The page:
We, at Gems At Large, have been amongst the few who have produced calibrated aquamarine in larger sizes. For many of our larger more exotic rings and pendants we have produced calibrated aqua up to 20x15mm (about ¾ of an inch by just over ½ of an inch). During the past few years however the rough to produce the larger calibrated sizes has just not been coming out of the Brazilian mines. Buying colored stones teaches a person about seizing an opportunity. What we can buy and sell this year may not be available next year. Aquamarine is truly an example of this phenomenon. When great aqua is available and at a fair price—we know to jump all over it!!!
The best Rhodolite garnets are truly amazing to see. Especially in the bigger sizes. The stone in the photo is a 44+ carat amazing gem. This particular stone was mined in Sri Lanka which produces some unexpected gem varieties in its gem gravels. “Gem gravels” you say? Yes, lots of the gems found in Sri Lanka are in alluvial deposits where the stones are truly in gravel form and all rounded and stream worn.
From Sri Lanka we’ve obtained many different types of gems: Star Sapphires (both blue and pink), Rhodolite garnets, Cat’s-eye chrysoberyl, Alexandrite, Blue sapphire, Pink sapphire, “Common” chrysoberyl, Cat’s-eye alexandrite, Andalusite, Yellow sapphire, and Spessartite (garnet). Not bad for a little Island down at the tip of India.
One more thing. A couple of the meals we’ve experienced in Sri Lanka were some of the best anywhere in a long lifetime of world travel. Our first Chai tea experience was in Sri Lanka in 1981. They are ahead of their time!
The photo we’ve included in this posting is a good example of a really great sapphire. What makes is so beautiful and appreciated the world around? First of all there is what it is not. It is not so pale a color that we would say “who cares?” Secondly, the photo shows a stone that is not so dark that we would say “who cares?” What we are showing in the photo is a “Goldilocks” sapphire that is “just right” when it comes to depth of color. Not too dark, not to light. Next we have a stone that is not hampered by a lot of eye visible inclusions. The gem in the photo is relatively “clean” and flaw free. The combination of a just right color and good clarity give us the opportunity of seeing nice reflections off of the back facets while we are looking down into the stone from the top. The gem in the photo is relatively well cut and that is another reason we’re getting some nice reflections off the back facets. Color, clarity and cut…3 out of the 4 “C’s”. The only thing left is the size (weight in carats). Well, we’ll leave that to the imagination this time….Is it 1 carat, 5 carats, 50 carats? Might as well dream………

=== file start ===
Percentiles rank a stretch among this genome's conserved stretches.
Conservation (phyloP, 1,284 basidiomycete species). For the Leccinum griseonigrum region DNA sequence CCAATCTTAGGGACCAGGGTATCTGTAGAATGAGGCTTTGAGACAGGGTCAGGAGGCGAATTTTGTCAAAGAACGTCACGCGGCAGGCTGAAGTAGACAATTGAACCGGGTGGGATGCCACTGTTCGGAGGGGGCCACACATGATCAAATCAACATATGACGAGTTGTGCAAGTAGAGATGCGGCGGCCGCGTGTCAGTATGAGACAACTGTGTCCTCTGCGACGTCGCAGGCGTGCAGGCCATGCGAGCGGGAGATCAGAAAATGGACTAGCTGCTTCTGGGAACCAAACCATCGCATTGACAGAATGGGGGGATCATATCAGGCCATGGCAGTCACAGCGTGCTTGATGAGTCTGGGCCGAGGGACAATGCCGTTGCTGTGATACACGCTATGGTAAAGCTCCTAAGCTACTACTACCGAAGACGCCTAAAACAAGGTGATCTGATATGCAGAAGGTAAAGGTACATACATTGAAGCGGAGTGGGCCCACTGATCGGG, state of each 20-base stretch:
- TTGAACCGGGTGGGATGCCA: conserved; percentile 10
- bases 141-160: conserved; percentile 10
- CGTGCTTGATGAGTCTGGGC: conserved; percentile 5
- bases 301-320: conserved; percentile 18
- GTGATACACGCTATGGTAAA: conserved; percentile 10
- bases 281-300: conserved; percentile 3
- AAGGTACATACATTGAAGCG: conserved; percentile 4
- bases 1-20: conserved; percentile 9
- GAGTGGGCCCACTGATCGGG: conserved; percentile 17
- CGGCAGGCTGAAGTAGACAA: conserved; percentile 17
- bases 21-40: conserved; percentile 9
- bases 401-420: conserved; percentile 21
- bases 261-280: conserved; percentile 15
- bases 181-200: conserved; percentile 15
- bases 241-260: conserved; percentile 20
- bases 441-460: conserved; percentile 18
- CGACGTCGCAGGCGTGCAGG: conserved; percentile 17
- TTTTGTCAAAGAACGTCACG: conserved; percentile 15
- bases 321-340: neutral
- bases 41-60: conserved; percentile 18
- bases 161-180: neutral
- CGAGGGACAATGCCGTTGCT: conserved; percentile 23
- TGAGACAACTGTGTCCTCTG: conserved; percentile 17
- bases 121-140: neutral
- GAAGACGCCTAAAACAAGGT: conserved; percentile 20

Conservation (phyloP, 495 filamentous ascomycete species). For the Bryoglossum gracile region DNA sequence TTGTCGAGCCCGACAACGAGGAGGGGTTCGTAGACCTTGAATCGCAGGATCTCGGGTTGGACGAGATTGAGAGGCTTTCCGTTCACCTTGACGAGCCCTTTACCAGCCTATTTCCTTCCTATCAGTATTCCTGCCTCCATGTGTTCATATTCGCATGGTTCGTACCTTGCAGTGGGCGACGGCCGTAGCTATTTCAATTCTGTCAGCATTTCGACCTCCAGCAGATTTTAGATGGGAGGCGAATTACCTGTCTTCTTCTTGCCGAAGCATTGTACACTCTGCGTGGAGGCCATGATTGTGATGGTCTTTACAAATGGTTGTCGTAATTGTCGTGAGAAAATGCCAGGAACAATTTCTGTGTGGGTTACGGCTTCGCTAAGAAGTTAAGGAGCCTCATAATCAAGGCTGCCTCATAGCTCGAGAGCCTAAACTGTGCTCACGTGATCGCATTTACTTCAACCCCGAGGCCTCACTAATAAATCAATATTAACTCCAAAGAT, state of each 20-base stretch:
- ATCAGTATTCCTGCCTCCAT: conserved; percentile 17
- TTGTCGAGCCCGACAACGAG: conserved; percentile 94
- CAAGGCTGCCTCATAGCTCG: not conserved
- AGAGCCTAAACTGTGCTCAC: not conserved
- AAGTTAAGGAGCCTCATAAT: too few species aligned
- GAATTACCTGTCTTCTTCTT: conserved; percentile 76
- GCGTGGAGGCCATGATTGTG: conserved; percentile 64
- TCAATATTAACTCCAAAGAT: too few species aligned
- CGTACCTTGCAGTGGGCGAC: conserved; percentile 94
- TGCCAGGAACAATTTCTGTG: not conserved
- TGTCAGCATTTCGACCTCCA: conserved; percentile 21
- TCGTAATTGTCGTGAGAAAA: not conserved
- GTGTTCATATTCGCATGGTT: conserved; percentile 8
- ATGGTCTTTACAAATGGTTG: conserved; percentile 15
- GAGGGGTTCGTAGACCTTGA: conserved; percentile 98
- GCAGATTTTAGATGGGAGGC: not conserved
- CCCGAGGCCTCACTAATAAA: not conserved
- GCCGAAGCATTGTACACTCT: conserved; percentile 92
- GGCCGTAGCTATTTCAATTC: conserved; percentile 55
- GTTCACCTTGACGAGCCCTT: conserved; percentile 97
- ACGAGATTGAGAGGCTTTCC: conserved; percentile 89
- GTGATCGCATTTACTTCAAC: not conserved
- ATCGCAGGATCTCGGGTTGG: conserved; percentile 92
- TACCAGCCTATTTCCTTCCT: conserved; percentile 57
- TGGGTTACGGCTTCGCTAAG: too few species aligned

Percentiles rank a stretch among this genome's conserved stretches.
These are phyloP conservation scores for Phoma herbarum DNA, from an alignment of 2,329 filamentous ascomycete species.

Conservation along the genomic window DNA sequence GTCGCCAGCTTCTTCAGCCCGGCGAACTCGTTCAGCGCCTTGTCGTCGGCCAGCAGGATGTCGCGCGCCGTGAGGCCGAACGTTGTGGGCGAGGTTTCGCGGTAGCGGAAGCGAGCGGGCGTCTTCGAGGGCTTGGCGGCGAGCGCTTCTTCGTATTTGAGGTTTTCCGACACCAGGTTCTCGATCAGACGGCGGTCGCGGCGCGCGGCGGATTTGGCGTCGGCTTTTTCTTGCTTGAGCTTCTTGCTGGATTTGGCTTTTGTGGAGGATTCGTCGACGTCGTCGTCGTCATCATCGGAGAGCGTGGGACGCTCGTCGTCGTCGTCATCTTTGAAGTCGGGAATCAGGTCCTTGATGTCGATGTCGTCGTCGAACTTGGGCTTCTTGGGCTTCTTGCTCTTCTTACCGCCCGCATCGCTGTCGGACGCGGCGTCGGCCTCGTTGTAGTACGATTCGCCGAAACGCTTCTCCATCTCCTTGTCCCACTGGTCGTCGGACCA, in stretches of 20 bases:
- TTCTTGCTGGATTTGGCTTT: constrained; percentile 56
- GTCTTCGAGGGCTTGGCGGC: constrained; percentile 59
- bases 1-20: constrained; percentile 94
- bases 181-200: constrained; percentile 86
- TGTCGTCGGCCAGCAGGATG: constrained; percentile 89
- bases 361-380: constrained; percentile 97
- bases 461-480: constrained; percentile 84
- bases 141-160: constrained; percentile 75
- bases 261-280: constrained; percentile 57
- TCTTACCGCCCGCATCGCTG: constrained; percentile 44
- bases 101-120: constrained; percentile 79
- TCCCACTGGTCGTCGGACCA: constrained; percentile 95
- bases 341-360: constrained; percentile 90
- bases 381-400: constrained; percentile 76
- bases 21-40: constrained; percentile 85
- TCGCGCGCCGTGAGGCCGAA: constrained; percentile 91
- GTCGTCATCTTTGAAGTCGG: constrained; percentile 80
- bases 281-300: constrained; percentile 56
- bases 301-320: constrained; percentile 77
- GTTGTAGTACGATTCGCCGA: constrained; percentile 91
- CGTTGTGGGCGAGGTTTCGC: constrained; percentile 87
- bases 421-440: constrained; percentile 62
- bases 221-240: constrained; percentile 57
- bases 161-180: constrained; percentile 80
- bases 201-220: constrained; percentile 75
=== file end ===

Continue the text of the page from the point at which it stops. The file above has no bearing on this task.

Europe is all abuzz comparing the two young royals Princess Kate and the recently crowned queen of Spain the former Letizia Ortiz Rocasolano. Queen Letizia married Felipe VI of Spain in 2004 and was a princess until June 19, 2014. On that date her spouse’s parents abdicated in favor of the younger couple. Suddenly Letizia has access to the crown jewels of Spain and has been wearing tiaras amongst other fine jewels. The Euro tabloids have fastened on the two relatively young royals and is always showing them in tiaras. While the two ladies have a 10 year difference in age they both photograph well and show jewelry to its best advantage.
Chances are the two are so far removed by geography that comparisons and competitions are the last thing on their mind. In any case the crown jewels of Great Britain are miles ahead of the crown jewels of any other country. Convenient ownership of the right colonies at the right time gave Britain the edge. From Sri Lanka came great sapphires. From South Africa came the world’s largest collection of large fine diamonds. India contributed emeralds.
According to sources some of the jewels owned by the Spanish royal family were sold while they were in exile from 1931 to 1968. Jewels have often come in handy as a form of portable wealth for many centuries.